2017 Oxbridge Highlights | Varsity Education

2017 Oxbridge Highlights

2017 was another great year for Varsity Education and for the universities of Oxford and Cambridge, which were recognised by Times Higher Education as the world’s best universities. Here are some of the key Oxbridge stories which hit the headlines last year.

Festive Carbon Dating
In December, it was announced that a bone thought to belong to St Nicholas, the inspiration for Santa Claus, has been dated by Oxford University scientists to the 4th century. While this doesn’t prove the bones do belong to St Nicholas, it does at least prove they are from the right era, as Saint Nicholas is believed to have died in 343AD. The saint is said to have lived in modern-day Turkey, and was renowned for his generosity.


Malala goes to Oxford
Malala Yousafzai, the Nobel Prize-winning activist who was shot by the Taliban in Pakistan in 2012, revealed she had been accepted into Oxford University in August. Malala is now studying philosophy, politics and economics (PPE). She has lived and studied in Birmingham since receiving treatment at a hospital in the city, and was awarded the Nobel Peace Prize in 2014 at just 17 years old.

Malala grew up in Swat, Pakistan, where the Taliban had been active and had destroyed many girls’ schools back in 2009. Her activism led to her becoming nationally and internationally recognised, until the Taliban attempted to murder her on a bus as she returned home from an exam. Despite being shot, Malala survived and is now at one of the world’s best universities!


Cambridge engineer selected by Canadian Space Agency
Canadian engineer Dr Jenni Sidey, a combustion specialist who gained her PhD from the University of Cambridge and has lived there for seven years, was selected in July to complete a two-year astronaut candidate training programme at NASA’s Johnson Space Center. If Dr Sidey does go into space, she’ll be the third astronaut to be associated with Cambridge University, following former Queens’ College student Michael Foale and future CSA astronaut David Saint-Jacques, who gained his PhD from the Cavendish Astrophysics Group.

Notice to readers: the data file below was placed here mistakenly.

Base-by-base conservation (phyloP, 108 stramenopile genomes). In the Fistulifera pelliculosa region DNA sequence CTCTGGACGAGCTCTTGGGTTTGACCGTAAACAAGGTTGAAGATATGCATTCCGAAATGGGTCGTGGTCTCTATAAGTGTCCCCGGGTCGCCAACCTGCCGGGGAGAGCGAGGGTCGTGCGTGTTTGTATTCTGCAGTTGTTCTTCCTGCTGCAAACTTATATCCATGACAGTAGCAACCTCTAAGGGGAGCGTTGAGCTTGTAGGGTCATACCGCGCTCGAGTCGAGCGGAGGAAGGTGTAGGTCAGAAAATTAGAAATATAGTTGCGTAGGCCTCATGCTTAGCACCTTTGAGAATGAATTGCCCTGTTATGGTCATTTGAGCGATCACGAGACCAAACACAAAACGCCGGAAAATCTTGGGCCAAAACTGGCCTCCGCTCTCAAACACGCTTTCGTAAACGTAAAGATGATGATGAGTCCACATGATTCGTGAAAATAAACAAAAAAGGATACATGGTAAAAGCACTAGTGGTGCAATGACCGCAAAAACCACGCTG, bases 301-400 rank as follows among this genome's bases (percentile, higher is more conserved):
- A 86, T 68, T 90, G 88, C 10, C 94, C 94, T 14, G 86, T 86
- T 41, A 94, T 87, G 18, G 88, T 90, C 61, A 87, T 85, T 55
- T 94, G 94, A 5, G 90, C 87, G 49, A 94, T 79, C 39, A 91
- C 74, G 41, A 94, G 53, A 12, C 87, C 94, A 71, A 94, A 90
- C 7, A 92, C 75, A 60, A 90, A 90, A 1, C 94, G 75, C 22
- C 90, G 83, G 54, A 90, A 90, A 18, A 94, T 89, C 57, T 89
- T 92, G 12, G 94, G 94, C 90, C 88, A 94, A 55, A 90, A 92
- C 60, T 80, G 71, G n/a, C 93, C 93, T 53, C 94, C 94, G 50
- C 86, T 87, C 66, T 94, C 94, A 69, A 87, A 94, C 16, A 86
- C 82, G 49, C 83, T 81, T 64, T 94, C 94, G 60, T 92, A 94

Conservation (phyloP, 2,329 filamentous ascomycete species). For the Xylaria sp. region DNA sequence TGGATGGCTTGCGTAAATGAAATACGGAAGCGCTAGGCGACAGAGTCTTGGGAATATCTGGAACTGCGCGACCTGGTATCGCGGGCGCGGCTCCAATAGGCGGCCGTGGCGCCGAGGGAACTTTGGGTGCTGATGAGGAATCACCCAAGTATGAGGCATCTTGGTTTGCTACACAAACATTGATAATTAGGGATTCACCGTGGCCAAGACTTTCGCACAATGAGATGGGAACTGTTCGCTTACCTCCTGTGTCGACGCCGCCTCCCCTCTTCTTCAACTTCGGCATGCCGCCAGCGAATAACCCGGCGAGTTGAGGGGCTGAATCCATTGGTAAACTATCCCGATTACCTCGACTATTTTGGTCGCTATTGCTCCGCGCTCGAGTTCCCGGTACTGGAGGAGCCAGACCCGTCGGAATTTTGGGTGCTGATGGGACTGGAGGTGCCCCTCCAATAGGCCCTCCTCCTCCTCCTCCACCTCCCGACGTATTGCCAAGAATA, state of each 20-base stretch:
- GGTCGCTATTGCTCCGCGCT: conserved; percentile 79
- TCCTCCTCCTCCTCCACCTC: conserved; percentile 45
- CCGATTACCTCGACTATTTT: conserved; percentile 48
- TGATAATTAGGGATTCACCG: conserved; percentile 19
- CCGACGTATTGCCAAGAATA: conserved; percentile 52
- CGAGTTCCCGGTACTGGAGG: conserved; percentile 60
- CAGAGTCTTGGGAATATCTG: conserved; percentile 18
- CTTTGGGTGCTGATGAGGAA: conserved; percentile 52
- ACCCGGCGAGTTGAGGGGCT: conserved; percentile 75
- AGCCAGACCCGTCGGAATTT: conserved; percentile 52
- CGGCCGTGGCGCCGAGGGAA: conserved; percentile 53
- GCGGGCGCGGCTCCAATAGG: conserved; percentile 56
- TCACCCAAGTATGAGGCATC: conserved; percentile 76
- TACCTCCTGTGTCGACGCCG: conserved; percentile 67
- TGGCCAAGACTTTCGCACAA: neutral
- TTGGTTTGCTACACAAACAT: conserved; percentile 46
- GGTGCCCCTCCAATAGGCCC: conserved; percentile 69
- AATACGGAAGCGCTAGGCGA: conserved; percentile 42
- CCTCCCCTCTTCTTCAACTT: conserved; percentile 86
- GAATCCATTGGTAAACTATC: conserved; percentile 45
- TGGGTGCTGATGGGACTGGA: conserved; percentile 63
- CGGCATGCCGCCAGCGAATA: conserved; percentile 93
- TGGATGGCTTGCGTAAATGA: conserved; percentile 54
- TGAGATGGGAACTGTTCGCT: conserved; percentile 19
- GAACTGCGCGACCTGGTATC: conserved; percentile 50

Oxford Fellow Sir Tim Berners-Lee, inventor of the World Wide Web, honoured with Turing Award for Computing
The award is known as the ‘Nobel Prize of Computing’, and was given to Sir Berners-Lee in April to recognise his key contribution to the creation of the internet, an invention which has transformed our world like few others. Sir Berners-Lee developed key components of the internet such as URLs and web browsers. He launched the first website on 6 August 1991. Today, there are more than a billion of them!

Sir Tim Berners-Lee graduated from Oxford with a first-class degree in Physics in 1976, and has been a Professorial Research Fellow in the university’s Department of Computer Science since 2016. Sir Bernes-Lee is the third University of Oxford professor to receive the Turing Award.


New £115 million biomedical research centre opens in Oxford
The world’s largest big data institute for health, the Li Ka Shing Centre for Health Information and Discovery, opened in May and incorporates two related research institutes at the heart of Oxford University’s Headington biomedical campus. More than 600 scientists are now based there, including molecular and cell biologists, statisticians, computer scientists, epidemiologists and more.


19th century violin lent by Oxford University to young Syrian refugee
The violin was restored in Oxford before being sent to Aboud Kaplo, a 14-year-old Syrian refugee in Lebanon. The story begins with Susie Attwood, a film-maker, violinist, and alumna of Oxford’s Music Faculty. She met Aboud and his parents while filming a documentary in Lebanon, and was struck by his dedication to music. However, he had no access to a music teacher and learned by watching YouTube videos and practising on a cheap child-sized violin. Susie contacted Andy Lamb, curator of the Bate Collection, to see if he could help.

The Bate Collection holds more than 2,000 instruments dating from medieval times to the present. This is the first time the collection has lent out an instrument in these circumstances. The violin they gave to Aboud is a 19th century instrument manufactured in Germany. Aboud is reportedly delighted by his new violin and hopes to study music and become a professional violinist in the future.

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